coaching at my old high school here in the fall so I'm
looking forward to that.
D: What are you going to be coaching?
C: Coaching the receivers.
D: What did you think influenced you most as a
person and as a player?
C: Basically, my mom. No doubt about her, seeing
her raise eight kids and the struggling times that she had
to go through and we had to go through as a family. We
weren't poor or anything of that nature; food was
always on the table, clothes were always on our back. I
think seeing her raise eight kids.
D: Did you get a chance to watch the Super Bowl this
C: I was at a sports bar that I did some autograph-
signing at. And when you're doing that and dealing with
the public, you don't get a chance to watch the game.
That was a mistake. I should've stayed home or I
should've went to the game, but I didn't get a chance to
see it that much.
D: Did you get a chance to see the interception Neil
O'Donnell threw when he was checking off with Andre
C: Maybe he checked off at the line or whatever, I
have no idea. I didn't even see it. I didn't see the
D: What do you do as a receiver in those types of
situations when you are trying to pick up the blitz?
C: You got the crowd noise, No. 1. You try to give a
hand signal or something like that, something you work
on. All year and throughout the weeks, you try to get the
communications down. Unfortunately, the communi-
cations broke down somewhere. I don't know, you
don't know, only those two guys know what happened
in that situation.
D: Is there one quarterback you think you worked
C: No, not really. I mean you try to work good with
all your quarterbacks. You try to stay on the same page
each and every day and each week that you go out on and
perform. You don't want a breakdown there. Unfortu-
nately with the crowd noise, those things do happen.
D: Where do you think were the toughest places
you've ever played?
C: Definitely, being at home I know that it had to be
you don't get that many anywhere. But I think when
you're playing at Purdue, Purdue was pretty loud. The
fans seemed to be real close to the players.
Indiana was kind of loud. Ohio State with the horse-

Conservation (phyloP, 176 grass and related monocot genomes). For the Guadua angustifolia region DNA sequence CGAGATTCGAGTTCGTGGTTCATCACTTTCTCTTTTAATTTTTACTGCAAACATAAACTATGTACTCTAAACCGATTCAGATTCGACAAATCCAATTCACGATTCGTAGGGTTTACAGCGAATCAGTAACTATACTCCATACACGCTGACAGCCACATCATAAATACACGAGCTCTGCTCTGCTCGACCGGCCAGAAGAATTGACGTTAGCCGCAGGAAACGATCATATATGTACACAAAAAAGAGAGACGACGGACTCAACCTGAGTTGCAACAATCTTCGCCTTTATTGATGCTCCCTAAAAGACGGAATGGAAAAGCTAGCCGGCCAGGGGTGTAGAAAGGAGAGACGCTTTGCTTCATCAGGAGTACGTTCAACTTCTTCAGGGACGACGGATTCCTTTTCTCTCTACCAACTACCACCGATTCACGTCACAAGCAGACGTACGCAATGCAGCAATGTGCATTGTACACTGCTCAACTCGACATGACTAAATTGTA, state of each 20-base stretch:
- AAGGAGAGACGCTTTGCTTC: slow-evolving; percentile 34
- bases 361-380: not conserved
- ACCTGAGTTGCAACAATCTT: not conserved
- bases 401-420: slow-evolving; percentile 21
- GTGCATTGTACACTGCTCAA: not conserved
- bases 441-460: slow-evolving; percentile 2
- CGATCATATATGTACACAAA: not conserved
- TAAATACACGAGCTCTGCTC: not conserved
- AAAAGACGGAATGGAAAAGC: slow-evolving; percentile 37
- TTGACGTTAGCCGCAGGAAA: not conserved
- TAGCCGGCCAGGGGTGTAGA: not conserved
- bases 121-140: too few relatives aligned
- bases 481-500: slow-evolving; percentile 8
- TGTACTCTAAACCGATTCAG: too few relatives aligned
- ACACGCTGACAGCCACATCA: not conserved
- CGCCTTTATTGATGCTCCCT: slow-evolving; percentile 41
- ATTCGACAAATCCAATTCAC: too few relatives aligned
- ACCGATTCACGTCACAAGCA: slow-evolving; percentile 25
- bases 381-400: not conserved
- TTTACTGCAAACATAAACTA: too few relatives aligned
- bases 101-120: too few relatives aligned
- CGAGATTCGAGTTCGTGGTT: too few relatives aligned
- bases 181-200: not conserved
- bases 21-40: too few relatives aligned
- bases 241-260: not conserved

shoe was definitely one of the loudest ones. I think
playing in New Orleans and in Seattle in the NFL were
the two loudest stadiums.
Puszta, Puszta,e's our
man, f lie cant doa...
When you're playing tennis and someone on a nearby court chucks his
racket after losing a match, what runs through your mind?
For starters, you hope that the racket-turned-projectile doesn't hit
you upside the head, since that might sting a little. But secondly, if you're
playing for your school's tennis team at the time, and the guy who threw the
racket was your teammate, you think about the point penalty he just earned
And now you think and feel other things, like anger, frustration, or
perhaps you feel like throwing your own racket at your teammate. Mean-
while, you begin to lose your concentration, something vitally important in
your match against the No. 4 player in the NCAA - a match that is in the
third and final set.
"I would've freaked," says Michigan tennis player Geoff Prentice.
However, it was Peter Pusztai who was faced with this situation, and
Michigan's No. 1 singles player didn't freak. Instead, he just kept doing
what he's been doing all year, which is beating the nation's top singles
Pusztai went on to win that match over South Alabama's Jan
Hermansson, extending his singles winning streak to nine. That streak
includes wins over the nation's No. 11 and No. 19 players. Though Pusztai
is currently No. 64, his coach, Brian Eisner, says that he's capable of
winning the NCAA singles title.
Pusztai hasn't always been capable of such victories, or worthy of such
praise. The 5-foot-10, 170-pound senior from Ann Arbor has started to
come on this year, but not because of any radical change or improvement in
"He has become, mentally and physically, a rock," Eisner says. "Nothing
bothers him. He's just in total emotional control."
That's not easy to do in tennis, which is as mentally draining a sport as
there is. If you're not hitting your shot, you can't pass to someone else; if
you don't match up well with your opponent, you can't have someone
pinch-hit for you. Unlike most any other sport besides boxing, tennis is all
So, to be in "total emotional control" is quite an accomplishment - even for
someone like Pusztai, who is more than a casual player. Moreover, he wasn't
this steady earlier in his career.
"Freshman year was rough," Pusztai says. "I lost a lot, classes didn't go
well, everything just seemed like the, world was collapsing on me.